This week marked the most visible progress yet in the complicated work to reimagine a tired, 40-year-old mall in the heart of downtown Burlington, Vermont.
Demolition crews chewed apart exterior walls on part of the Burlington Town Center mall, carting off debris and recycling as much of it as possible.
"I never had any doubts that a project of this magnitude in the town would be transformative," said Don Sinex, the real estate developer leading the $225-million job.
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Sinex plans, by fall 2019, to open CityPlace Burlington’s 1.25-million square feet of retail, dining, offices, and 274 housing units—some of them, affordable.
Opponents at first blasted the concept, arguing its 14-story reach would be too tall for a small city. But voters approved it, as well as the changes to traffic patterns to come.
Recently, there have been concerns raised about impacts to city sidewalks during construction, and the eventual loss of this parking garage. Some merchants worried the parking would go offline during the critical holiday shopping season.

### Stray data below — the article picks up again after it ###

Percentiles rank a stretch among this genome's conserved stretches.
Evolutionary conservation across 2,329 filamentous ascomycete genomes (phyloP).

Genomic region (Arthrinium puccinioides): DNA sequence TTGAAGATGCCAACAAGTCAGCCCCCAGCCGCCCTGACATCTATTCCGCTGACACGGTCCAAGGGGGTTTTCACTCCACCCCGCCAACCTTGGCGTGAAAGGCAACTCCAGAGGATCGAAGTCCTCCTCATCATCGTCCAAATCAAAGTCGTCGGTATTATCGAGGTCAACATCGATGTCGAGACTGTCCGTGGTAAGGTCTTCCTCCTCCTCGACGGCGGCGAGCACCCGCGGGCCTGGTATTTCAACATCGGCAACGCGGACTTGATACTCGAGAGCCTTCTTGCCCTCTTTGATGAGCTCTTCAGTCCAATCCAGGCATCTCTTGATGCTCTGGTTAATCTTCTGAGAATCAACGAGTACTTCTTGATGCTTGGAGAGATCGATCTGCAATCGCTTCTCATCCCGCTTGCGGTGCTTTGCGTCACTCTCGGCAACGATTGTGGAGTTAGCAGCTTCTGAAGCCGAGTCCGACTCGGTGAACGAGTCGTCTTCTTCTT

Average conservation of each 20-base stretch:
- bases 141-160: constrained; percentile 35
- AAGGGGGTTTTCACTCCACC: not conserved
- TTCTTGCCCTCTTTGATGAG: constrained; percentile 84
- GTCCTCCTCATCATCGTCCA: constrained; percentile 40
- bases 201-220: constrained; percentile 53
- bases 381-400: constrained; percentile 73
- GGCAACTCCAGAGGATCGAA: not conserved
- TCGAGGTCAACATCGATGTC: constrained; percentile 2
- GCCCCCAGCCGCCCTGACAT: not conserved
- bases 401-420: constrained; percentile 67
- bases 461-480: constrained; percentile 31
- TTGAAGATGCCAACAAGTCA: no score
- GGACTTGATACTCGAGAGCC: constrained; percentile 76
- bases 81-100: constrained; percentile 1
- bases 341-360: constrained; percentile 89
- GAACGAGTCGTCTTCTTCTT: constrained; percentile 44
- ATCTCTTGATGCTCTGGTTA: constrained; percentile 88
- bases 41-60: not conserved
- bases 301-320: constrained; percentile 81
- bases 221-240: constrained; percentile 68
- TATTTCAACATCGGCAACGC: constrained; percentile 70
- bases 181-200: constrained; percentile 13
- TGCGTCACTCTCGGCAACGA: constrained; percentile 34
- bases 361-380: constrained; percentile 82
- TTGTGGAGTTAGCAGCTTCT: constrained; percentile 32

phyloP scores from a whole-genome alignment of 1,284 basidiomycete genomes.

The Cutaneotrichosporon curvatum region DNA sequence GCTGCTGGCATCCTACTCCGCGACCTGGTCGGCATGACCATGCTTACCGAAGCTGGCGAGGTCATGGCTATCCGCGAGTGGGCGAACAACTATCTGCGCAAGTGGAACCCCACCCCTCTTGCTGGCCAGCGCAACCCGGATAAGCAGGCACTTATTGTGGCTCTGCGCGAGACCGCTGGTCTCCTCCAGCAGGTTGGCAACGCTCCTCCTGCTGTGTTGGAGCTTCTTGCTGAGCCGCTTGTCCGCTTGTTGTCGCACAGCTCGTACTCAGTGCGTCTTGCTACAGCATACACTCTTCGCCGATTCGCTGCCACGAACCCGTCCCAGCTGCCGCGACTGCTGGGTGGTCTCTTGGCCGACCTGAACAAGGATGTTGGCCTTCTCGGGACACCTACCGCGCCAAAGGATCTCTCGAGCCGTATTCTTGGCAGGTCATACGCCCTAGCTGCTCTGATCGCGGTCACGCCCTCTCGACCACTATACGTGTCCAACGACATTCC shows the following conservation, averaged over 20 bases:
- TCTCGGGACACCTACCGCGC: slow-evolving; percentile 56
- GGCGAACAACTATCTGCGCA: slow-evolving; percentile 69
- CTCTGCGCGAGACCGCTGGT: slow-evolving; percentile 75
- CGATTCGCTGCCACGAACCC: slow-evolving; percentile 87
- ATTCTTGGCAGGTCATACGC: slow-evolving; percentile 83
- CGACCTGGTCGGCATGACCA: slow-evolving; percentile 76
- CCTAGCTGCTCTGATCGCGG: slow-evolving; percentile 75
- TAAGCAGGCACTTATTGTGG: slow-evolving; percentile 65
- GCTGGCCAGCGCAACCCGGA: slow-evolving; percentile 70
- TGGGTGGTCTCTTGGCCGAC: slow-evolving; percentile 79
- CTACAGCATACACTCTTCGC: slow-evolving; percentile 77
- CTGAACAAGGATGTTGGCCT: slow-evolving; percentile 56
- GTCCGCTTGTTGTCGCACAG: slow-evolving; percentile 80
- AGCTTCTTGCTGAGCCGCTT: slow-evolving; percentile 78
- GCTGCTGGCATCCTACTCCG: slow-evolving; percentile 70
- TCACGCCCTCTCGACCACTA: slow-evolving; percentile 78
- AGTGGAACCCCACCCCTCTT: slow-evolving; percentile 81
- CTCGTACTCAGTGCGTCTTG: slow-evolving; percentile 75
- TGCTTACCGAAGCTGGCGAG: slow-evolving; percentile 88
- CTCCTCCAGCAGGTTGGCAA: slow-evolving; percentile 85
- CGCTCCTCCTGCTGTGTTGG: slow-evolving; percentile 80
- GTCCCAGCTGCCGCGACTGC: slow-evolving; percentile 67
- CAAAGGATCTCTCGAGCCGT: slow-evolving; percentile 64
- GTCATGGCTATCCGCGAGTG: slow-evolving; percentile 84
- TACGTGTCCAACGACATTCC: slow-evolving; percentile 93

The developer agreed to spare the garage from the wrecking ball until after Burlington’s big New Year’s Eve party, to minimize impacts on the community.
"The fact he very kindly has agreed to keep his parking garage open–400 additional spaces–is tremendous news for the city and all of us," said Becky Cassidy of the Church Street Marketplace.
"You do everything you can to build the project in a manner where the least number of citizens are inconvenienced," Sinex told necn. "That’s why we kept the garage open when we heard some complaints—that’s why we phased it the way we did."
Cassidy said the Church Street Marketplace is eager for a new injection of spending from the renters and office workers expected to fill City Place Burlington.
The developer predicted he’ll have signed leases for much of his new retail units by the time the framing starts going up this spring.